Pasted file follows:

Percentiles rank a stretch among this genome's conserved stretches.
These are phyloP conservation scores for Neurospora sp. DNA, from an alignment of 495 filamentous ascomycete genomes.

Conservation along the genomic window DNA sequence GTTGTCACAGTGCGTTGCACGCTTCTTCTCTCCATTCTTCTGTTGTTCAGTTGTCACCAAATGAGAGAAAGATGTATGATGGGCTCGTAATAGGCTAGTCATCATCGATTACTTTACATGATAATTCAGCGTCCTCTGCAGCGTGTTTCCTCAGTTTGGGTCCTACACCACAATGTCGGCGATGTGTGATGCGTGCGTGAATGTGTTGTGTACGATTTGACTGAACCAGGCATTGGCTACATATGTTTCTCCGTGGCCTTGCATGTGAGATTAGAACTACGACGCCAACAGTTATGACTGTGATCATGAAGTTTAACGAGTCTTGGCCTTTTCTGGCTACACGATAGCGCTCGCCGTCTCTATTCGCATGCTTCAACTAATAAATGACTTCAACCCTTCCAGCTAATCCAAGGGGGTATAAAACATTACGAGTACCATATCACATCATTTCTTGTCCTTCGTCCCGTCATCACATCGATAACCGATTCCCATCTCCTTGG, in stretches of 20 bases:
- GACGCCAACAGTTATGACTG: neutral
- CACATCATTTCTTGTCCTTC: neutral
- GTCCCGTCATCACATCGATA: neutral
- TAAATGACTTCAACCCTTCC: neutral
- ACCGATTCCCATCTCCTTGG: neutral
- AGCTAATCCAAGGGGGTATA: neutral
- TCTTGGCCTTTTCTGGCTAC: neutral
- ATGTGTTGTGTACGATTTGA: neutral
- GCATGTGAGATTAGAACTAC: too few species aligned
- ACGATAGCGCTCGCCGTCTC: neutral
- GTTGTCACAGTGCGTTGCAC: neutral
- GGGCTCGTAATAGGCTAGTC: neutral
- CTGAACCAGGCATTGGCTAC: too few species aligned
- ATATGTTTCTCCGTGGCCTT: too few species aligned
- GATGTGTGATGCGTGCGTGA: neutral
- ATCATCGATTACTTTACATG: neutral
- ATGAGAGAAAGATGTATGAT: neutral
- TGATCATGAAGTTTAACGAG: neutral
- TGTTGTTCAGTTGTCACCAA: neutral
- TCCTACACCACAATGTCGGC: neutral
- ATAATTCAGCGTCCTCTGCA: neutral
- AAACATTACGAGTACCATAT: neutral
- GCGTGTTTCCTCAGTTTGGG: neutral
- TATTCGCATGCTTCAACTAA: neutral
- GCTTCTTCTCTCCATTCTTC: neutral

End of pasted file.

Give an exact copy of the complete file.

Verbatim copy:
Percentiles rank a stretch among this genome's conserved stretches.
These are phyloP conservation scores for Neurospora sp. DNA, from an alignment of 495 filamentous ascomycete genomes.

Conservation along the genomic window DNA sequence GTTGTCACAGTGCGTTGCACGCTTCTTCTCTCCATTCTTCTGTTGTTCAGTTGTCACCAAATGAGAGAAAGATGTATGATGGGCTCGTAATAGGCTAGTCATCATCGATTACTTTACATGATAATTCAGCGTCCTCTGCAGCGTGTTTCCTCAGTTTGGGTCCTACACCACAATGTCGGCGATGTGTGATGCGTGCGTGAATGTGTTGTGTACGATTTGACTGAACCAGGCATTGGCTACATATGTTTCTCCGTGGCCTTGCATGTGAGATTAGAACTACGACGCCAACAGTTATGACTGTGATCATGAAGTTTAACGAGTCTTGGCCTTTTCTGGCTACACGATAGCGCTCGCCGTCTCTATTCGCATGCTTCAACTAATAAATGACTTCAACCCTTCCAGCTAATCCAAGGGGGTATAAAACATTACGAGTACCATATCACATCATTTCTTGTCCTTCGTCCCGTCATCACATCGATAACCGATTCCCATCTCCTTGG, in stretches of 20 bases:
- GACGCCAACAGTTATGACTG: neutral
- CACATCATTTCTTGTCCTTC: neutral
- GTCCCGTCATCACATCGATA: neutral
- TAAATGACTTCAACCCTTCC: neutral
- ACCGATTCCCATCTCCTTGG: neutral
- AGCTAATCCAAGGGGGTATA: neutral
- TCTTGGCCTTTTCTGGCTAC: neutral
- ATGTGTTGTGTACGATTTGA: neutral
- GCATGTGAGATTAGAACTAC: too few species aligned
- ACGATAGCGCTCGCCGTCTC: neutral
- GTTGTCACAGTGCGTTGCAC: neutral
- GGGCTCGTAATAGGCTAGTC: neutral
- CTGAACCAGGCATTGGCTAC: too few species aligned
- ATATGTTTCTCCGTGGCCTT: too few species aligned
- GATGTGTGATGCGTGCGTGA: neutral
- ATCATCGATTACTTTACATG: neutral
- ATGAGAGAAAGATGTATGAT: neutral
- TGATCATGAAGTTTAACGAG: neutral
- TGTTGTTCAGTTGTCACCAA: neutral
- TCCTACACCACAATGTCGGC: neutral
- ATAATTCAGCGTCCTCTGCA: neutral
- AAACATTACGAGTACCATAT: neutral
- GCGTGTTTCCTCAGTTTGGG: neutral
- TATTCGCATGCTTCAACTAA: neutral
- GCTTCTTCTCTCCATTCTTC: neutral